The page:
Most Singaporeans would be well-acquainted with the process of transitioning from primary to secondary school.
Soon, however, the Ministry of Education (MOE) will be making changes to a key part of this journey.
From 2024 onwards, MOE will be removing streaming from all secondary schools. Students will no longer be divided into Normal Academic (NA), Normal Technical (NT) and Express classes.
Instead, students will be grouped in mixed form classes and can opt for different subject levels suited to them.
These subject levels will be termed G1, G2 and G3, with ‘G’ referring to ‘General’.
On Monday (7 Mar), Minister for Education Chan Chun Sing announced in Parliament that MOE will be removing streaming from all secondary schools starting 2024.
He explained that students will instead be grouped together in the same classes.
Their subjects will be divided into the corresponding levels of G1, G2 and G3, which are “broadly mapped” from Express, NA, and NT standards.
This will give students the flexibility to take subjects based on their strengths and learning needs.
Full Subject-Based Banding (SBB) will be offered to more schools this year, expanding to 90 schools in 2023. By 2024, MOE intends to implement Full SBB in every secondary school.
Full SBB is a shift away from a “stream-based paradigm” to one that is more flexible, enabling students to better carve out their own learning journey, shared MOE. It was tested in 2020 and received highly positive feedback.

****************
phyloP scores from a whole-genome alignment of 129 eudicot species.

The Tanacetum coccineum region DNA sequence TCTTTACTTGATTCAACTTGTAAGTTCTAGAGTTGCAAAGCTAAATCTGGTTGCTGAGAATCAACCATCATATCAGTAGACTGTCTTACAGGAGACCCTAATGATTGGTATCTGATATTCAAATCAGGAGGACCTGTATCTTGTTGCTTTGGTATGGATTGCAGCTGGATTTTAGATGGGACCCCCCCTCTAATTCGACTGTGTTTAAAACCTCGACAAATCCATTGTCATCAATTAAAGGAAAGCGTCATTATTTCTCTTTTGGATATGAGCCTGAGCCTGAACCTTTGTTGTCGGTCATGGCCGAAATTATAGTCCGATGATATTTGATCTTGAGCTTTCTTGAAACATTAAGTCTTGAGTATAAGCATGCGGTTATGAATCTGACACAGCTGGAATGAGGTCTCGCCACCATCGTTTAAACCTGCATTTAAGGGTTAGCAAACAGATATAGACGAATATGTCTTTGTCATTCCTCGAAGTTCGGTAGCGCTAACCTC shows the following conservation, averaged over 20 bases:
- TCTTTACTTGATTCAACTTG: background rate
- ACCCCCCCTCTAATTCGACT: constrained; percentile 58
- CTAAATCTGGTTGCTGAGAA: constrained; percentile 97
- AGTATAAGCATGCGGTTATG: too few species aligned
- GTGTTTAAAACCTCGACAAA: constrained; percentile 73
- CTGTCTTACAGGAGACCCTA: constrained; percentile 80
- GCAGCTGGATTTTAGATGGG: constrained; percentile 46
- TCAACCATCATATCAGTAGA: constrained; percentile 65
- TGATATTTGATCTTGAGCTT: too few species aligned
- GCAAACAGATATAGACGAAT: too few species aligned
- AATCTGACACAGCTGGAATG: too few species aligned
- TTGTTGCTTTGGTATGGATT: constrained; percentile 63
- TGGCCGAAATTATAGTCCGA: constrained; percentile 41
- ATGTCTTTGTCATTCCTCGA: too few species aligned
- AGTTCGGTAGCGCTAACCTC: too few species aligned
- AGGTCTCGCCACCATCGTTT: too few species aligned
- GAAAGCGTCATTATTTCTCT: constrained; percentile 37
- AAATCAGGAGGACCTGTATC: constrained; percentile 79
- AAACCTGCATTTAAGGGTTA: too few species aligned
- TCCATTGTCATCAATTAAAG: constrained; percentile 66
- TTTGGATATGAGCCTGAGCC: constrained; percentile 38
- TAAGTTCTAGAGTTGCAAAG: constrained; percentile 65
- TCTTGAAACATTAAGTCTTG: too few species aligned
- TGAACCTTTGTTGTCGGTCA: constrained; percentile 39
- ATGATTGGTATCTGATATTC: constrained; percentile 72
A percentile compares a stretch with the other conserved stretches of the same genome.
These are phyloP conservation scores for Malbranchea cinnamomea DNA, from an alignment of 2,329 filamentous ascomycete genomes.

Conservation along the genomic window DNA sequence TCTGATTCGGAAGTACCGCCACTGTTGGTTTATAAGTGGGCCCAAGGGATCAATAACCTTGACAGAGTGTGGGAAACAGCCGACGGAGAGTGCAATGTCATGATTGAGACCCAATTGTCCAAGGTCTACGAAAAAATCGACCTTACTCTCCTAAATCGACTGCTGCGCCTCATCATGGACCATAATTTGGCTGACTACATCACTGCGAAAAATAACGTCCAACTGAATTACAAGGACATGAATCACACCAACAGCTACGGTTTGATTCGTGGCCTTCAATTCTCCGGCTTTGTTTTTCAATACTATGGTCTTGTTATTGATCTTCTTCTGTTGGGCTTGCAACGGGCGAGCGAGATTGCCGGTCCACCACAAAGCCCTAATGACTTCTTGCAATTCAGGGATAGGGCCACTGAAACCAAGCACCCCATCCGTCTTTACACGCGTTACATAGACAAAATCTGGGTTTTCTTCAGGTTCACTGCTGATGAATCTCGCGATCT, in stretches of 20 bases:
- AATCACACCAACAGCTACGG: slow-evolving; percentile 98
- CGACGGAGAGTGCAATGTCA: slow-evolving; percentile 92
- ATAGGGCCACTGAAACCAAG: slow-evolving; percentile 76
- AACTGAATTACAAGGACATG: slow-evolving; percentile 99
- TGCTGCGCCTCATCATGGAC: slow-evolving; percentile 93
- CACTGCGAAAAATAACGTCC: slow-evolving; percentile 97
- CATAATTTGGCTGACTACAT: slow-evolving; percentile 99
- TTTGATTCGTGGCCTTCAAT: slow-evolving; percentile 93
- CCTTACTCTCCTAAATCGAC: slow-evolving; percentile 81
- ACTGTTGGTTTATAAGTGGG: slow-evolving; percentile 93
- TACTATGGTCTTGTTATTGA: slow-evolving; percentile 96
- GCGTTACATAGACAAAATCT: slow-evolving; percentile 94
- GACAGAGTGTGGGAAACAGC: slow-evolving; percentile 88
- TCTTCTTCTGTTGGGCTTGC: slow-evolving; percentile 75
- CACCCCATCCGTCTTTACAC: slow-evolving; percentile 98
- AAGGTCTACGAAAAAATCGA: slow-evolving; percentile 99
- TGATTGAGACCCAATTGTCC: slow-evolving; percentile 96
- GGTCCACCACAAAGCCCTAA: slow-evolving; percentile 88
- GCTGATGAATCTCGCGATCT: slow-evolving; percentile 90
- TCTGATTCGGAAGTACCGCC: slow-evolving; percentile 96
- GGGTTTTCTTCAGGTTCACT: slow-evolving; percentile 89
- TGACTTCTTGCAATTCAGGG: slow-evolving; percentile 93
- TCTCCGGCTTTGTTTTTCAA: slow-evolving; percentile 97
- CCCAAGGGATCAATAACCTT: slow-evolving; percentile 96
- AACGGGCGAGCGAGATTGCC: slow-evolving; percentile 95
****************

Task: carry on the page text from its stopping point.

Speaking in Parliament, Chan noted that students in the pilot schools have become ‘more confident in themselves and their abilities’.
These students were also more empowered to pursue their own interests and befriend peers from different courses.
This year, MOE will be extending Full SBB to 3 secondary schools:
All 3 schools currently only admit students under the Express stream. By 2024, however, students admitted to these schools will have the option to take G2 or G3 subjects.
This will enable such schools to be more accessible to students with diverse learning pathways.
Under SBB, students will be able to customise their learning with more flexibility than before. However, Chan added that accomodating such flexibility in teaching styles will also require more resources.
The removal of streaming from secondary schools and the introduction of Full SBB seems like a step forward for our education system. Enabling flexible learning will surely be beneficial for students.
Additionally, increasing the diversity within schools will also help to increase social cohesion within Singapore’s society.
Hopefully, students can continue to benefit from the improvements to our education system.
What is your opinion on the removal of streaming from secondary schools? Share your thoughts with us in the comments below.
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The traffic police officer wasn't pleased with what the driver did.
Perhaps wait to travel during the non-peak period?
NParks also reminded the public not to handle injured wild animals on their own.
Get ready for a whale of a time.
A very fishy situation.
The girl's mother was also criticised for filming and posting her reaction.